Foreign Service Friday! The Airgram

Today’s post is written by archivist David Langbart who works primarily with diplomatic records.

Researchers who use Department of State records may be interested to know a bit more about the types of documents used by Foreign Service Posts to communicate with the Department of State. This is the third in a series of postings that describe the different types of documents used between 1789 and 1976 (the last year for which the National Archives has accessioned Department of State central files). Earlier postings covered despatches and telegrams. Future entries will discuss operations memorandums and WIROMS, and official-informal letters.

In July 1942, the Department established the airgram as the third official documents used by posts. The Department established this form of communication to relieve the huge burden of code work and to lessen expenditures on telegrams while using a method of communication that still traveled relatively quickly. Airgrams were typed communications on matters of policy, political and economic reporting, and other substantive subjects. These documents are formal communications addressed to the Department of State and signed by principal officer of the sending post, even if prepared by a subordinate.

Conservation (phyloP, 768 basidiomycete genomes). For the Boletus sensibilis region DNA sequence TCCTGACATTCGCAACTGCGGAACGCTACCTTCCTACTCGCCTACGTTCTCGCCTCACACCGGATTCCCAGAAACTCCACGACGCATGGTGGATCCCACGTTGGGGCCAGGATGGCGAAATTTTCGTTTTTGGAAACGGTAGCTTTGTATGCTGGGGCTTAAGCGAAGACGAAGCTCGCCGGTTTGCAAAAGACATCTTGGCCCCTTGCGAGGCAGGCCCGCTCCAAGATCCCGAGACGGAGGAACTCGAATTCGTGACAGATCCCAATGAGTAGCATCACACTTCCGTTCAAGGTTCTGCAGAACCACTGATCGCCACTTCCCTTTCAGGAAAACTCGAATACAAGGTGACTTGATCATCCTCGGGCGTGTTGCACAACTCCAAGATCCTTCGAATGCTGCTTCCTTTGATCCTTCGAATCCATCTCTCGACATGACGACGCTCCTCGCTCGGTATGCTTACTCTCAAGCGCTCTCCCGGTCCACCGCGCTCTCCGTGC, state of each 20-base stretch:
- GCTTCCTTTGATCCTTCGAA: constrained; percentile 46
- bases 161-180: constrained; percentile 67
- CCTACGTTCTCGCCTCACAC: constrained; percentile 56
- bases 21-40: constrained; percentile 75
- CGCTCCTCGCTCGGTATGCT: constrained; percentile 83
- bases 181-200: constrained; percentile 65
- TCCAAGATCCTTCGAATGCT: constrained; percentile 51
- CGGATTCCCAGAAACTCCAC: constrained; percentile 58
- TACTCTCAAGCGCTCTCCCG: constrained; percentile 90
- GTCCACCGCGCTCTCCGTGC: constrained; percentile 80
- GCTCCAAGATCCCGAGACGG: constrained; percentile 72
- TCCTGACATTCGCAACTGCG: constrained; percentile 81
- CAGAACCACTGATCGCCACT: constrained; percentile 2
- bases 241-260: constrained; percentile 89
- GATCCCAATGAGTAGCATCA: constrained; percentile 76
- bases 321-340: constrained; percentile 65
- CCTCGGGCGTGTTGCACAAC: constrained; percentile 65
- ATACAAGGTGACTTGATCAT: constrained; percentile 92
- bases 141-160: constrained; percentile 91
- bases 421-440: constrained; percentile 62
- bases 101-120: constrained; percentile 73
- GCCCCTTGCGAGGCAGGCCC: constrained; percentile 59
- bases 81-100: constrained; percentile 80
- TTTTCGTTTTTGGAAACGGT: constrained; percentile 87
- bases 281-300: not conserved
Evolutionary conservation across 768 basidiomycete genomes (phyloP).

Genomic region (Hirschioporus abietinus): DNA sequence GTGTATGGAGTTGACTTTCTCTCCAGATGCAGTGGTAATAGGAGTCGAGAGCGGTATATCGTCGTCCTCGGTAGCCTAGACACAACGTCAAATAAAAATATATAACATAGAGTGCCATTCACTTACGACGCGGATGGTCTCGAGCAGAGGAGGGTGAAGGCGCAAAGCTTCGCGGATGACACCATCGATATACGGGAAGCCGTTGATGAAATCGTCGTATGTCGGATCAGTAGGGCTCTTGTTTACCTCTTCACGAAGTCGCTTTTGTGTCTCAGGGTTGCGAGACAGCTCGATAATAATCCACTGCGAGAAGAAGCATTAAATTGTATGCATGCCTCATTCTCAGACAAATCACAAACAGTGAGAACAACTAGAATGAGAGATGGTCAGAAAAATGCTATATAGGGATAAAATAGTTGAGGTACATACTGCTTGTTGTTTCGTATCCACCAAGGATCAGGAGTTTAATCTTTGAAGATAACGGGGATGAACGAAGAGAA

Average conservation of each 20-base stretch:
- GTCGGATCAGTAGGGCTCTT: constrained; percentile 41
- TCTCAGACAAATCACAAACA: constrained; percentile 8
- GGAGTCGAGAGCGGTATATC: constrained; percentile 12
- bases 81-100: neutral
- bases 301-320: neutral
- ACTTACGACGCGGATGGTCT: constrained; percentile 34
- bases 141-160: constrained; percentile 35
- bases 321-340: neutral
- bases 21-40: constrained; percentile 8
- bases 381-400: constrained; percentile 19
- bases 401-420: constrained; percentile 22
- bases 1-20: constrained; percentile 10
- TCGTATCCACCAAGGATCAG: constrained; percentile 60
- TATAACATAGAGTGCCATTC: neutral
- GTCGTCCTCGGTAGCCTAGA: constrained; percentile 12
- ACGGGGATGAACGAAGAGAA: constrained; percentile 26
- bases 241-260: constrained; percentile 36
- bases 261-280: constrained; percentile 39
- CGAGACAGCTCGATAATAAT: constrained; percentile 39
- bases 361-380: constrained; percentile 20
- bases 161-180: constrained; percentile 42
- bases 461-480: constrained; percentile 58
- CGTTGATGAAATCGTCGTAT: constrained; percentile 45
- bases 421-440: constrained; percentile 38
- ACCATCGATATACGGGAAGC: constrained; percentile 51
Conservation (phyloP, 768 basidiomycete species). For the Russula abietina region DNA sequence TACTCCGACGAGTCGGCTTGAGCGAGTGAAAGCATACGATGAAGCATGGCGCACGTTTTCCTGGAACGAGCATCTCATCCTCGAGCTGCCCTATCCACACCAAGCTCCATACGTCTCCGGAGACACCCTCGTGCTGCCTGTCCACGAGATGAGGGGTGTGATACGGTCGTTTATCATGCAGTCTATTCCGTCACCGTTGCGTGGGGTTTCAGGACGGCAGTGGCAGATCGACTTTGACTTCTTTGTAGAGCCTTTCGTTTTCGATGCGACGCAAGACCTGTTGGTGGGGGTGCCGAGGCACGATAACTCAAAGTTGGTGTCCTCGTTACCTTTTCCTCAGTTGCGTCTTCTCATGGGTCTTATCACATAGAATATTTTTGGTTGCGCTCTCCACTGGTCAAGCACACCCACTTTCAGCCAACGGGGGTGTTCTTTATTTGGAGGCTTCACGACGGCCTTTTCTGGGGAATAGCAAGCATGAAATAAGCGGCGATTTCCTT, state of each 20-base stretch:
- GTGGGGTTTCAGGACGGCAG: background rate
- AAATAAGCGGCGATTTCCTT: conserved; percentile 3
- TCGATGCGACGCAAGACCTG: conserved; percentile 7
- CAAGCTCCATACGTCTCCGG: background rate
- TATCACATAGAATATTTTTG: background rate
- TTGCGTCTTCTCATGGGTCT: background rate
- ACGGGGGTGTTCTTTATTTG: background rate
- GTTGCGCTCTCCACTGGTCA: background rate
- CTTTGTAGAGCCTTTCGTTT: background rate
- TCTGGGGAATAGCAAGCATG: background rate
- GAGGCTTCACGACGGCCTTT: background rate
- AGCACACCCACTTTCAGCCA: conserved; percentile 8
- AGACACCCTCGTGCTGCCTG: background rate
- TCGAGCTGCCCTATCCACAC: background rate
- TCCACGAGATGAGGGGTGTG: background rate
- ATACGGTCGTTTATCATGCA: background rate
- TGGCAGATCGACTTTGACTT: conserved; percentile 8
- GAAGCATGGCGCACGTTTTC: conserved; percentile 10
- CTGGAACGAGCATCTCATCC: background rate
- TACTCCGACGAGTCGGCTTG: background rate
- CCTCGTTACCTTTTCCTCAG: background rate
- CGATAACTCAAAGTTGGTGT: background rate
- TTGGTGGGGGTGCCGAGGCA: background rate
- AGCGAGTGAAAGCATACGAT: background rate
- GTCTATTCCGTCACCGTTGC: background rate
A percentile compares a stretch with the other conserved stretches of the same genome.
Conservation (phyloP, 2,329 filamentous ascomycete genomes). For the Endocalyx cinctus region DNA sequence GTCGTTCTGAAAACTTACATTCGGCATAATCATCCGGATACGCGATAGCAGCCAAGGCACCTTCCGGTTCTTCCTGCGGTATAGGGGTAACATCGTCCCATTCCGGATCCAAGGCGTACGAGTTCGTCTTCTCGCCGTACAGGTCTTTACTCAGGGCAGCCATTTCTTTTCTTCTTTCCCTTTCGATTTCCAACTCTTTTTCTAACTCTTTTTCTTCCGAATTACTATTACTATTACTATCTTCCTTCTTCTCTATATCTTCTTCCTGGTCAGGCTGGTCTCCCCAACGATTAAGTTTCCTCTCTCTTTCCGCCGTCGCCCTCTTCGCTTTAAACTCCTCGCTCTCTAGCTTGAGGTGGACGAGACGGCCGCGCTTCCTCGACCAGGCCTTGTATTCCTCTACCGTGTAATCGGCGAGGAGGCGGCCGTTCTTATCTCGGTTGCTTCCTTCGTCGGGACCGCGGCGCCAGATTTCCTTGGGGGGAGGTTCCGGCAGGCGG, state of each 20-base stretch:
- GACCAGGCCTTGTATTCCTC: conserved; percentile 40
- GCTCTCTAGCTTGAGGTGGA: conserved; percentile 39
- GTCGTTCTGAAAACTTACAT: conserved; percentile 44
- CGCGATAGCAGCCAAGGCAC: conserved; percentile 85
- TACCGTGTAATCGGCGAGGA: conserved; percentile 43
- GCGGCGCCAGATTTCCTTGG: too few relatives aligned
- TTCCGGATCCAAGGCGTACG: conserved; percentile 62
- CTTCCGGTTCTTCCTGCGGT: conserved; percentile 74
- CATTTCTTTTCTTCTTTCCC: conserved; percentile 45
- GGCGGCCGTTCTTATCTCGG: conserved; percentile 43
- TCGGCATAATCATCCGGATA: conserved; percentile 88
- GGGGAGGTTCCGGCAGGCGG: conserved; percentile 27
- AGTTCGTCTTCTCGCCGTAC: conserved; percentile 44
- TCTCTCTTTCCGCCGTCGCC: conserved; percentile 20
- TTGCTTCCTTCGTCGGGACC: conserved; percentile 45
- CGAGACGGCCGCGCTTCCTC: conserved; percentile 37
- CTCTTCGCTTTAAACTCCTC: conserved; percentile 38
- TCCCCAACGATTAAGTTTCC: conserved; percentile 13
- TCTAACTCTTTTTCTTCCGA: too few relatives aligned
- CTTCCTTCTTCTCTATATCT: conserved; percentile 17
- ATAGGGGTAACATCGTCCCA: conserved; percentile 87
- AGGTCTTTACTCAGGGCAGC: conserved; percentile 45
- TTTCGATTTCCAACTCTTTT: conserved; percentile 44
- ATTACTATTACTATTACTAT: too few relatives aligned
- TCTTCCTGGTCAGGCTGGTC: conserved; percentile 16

The format and use of the airgram fell into two periods: 1942-1962 and 1962-1991:

During the first period the airgram was essentially a telegram sent in hardcopy via air. They were prepared using telegraphic style and language and could not be used to transmit enclosures.

During the second period, airgrams were essentially the continuation of the despatch under a new name. They were written in plain expository language and could be accompanied by enclosures.

Use of airgrams ended in 1991.